Renowned El Bulli chef Ferran Adrià is tired of working as a commercial chef, he has admitted.
Adrià, whose three-Michelin starred restaurant is due to close in 2012, told Decanter.com that it was the public pressures of running a restaurant that influenced his decision to close.
‘I’ve become tired of taking care of certain aspects of being a place that’s open to the public,’ he said.
‘As a commercial restaurateur, I have certain responsibilities. When people bring up the issue of reservations, I have to give some kind of explanation.’
The 48-year-old chef was in London this week to promote his new biography by American food writer Colman Andrews.
In February this year it was announced that the renowned restaurant in northeast Spain will close in 2012 and be turned into a ‘non-profit think-tank of gastronomic creativity’ when it reopens in 2014.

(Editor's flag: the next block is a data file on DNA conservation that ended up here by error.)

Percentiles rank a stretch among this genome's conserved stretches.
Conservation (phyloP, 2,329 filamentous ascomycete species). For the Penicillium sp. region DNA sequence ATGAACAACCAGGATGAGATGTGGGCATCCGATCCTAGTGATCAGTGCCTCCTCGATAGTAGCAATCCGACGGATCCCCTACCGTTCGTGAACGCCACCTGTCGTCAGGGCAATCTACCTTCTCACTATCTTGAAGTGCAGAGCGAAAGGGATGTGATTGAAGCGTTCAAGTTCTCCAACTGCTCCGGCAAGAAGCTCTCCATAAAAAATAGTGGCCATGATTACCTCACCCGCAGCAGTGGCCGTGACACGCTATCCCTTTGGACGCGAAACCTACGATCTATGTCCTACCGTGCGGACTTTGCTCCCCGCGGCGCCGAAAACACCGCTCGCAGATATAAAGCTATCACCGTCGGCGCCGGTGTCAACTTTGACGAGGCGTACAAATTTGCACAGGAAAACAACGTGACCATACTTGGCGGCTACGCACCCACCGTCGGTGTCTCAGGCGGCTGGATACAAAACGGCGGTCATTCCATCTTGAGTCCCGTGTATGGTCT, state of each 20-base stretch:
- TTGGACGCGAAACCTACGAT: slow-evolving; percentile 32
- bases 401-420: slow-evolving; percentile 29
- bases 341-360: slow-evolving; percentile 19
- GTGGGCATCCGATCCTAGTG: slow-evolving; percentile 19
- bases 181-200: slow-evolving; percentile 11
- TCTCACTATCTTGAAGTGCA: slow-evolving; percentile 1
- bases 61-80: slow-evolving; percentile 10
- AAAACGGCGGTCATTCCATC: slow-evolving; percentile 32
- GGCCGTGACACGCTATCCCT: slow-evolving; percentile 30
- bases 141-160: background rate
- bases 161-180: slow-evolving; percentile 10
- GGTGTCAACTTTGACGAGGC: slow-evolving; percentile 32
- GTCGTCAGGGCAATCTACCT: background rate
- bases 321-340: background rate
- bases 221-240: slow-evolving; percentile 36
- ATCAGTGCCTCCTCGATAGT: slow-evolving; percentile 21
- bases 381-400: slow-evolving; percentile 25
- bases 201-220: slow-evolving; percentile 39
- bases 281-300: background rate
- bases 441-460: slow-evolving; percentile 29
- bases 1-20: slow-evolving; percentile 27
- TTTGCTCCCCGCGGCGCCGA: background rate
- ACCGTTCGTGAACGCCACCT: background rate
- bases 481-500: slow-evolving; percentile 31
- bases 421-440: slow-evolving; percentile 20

El Bulli currently receives over 2 million requests for the 8,000 dining places offered per year.
Adrià said that the new format would remove the pressure to explain about reservations.
‘In a creative foundation I wouldn’t need to do that because it won’t be open to the public, so I can devote all my time to creativity,’ he said.
It has been reported that Adrià will sell tickets to eat at the foundation via auction, but the chef told Decanter.com he fears this will make it the preserve of the rich.
‘Very few people will get to eat at the foundation, but it won’t be just a question of money,’ he added.
Written by Lucy Shaw